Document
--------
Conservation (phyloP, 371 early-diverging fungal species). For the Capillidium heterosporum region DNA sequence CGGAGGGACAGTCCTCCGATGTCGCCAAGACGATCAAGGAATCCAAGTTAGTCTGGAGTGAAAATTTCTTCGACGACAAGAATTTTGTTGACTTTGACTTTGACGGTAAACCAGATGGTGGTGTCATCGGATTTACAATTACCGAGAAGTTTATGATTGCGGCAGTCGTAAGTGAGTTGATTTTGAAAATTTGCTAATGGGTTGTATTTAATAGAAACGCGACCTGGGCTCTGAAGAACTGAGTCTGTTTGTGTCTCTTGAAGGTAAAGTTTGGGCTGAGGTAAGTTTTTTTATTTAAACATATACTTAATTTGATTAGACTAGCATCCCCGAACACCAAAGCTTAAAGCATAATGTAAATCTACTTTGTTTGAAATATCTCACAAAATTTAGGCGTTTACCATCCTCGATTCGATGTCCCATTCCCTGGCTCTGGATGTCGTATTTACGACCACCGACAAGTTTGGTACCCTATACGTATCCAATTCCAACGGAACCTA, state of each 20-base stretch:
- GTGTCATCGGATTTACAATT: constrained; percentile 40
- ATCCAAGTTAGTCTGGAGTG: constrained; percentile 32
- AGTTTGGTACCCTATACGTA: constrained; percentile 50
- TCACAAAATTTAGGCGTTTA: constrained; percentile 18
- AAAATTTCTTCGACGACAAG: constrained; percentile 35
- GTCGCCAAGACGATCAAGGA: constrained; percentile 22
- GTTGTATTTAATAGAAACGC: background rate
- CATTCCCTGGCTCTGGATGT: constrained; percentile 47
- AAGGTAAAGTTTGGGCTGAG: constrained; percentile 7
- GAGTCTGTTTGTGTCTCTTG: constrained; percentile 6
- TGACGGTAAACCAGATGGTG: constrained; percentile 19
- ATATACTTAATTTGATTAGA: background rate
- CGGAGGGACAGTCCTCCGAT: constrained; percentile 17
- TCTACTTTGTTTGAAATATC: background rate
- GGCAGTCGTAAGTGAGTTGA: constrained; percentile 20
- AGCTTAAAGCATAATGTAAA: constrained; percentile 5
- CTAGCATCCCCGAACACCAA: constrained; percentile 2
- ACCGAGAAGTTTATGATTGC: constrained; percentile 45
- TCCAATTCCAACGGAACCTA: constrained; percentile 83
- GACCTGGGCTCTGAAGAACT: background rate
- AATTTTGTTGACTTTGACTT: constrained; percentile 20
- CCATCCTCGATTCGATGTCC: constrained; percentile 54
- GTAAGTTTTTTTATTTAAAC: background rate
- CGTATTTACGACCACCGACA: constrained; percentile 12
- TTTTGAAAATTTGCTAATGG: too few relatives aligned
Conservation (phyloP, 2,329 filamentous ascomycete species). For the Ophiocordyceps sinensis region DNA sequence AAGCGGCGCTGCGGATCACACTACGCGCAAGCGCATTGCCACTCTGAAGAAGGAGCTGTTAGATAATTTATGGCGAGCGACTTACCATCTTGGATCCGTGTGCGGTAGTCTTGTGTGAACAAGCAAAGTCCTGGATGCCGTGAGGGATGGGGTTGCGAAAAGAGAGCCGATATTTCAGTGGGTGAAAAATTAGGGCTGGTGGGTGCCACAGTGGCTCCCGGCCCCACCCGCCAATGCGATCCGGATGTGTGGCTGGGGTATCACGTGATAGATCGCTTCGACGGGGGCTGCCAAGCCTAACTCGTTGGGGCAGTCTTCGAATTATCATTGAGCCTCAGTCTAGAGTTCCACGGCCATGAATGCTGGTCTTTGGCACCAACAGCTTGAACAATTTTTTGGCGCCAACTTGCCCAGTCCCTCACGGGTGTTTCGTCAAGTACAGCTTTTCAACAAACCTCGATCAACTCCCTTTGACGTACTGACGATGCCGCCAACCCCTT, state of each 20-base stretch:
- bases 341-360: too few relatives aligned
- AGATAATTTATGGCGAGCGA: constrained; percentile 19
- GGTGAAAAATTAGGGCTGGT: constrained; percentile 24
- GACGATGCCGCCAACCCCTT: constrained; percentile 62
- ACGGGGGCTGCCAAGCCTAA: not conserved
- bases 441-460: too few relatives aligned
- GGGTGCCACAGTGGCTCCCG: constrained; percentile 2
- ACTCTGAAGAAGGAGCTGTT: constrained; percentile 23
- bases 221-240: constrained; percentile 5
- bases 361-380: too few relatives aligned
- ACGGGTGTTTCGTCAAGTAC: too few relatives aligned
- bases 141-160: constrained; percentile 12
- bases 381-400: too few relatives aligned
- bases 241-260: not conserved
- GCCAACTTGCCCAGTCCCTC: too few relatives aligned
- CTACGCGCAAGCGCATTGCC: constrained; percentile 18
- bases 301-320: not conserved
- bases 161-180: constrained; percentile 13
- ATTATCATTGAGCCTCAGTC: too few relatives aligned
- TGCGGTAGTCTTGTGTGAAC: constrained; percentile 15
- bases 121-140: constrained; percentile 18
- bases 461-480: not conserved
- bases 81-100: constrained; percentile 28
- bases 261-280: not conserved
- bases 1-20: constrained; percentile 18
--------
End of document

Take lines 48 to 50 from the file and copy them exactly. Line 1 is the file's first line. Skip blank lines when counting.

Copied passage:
- bases 121-140: constrained; percentile 18
- bases 461-480: not conserved
- bases 81-100: constrained; percentile 28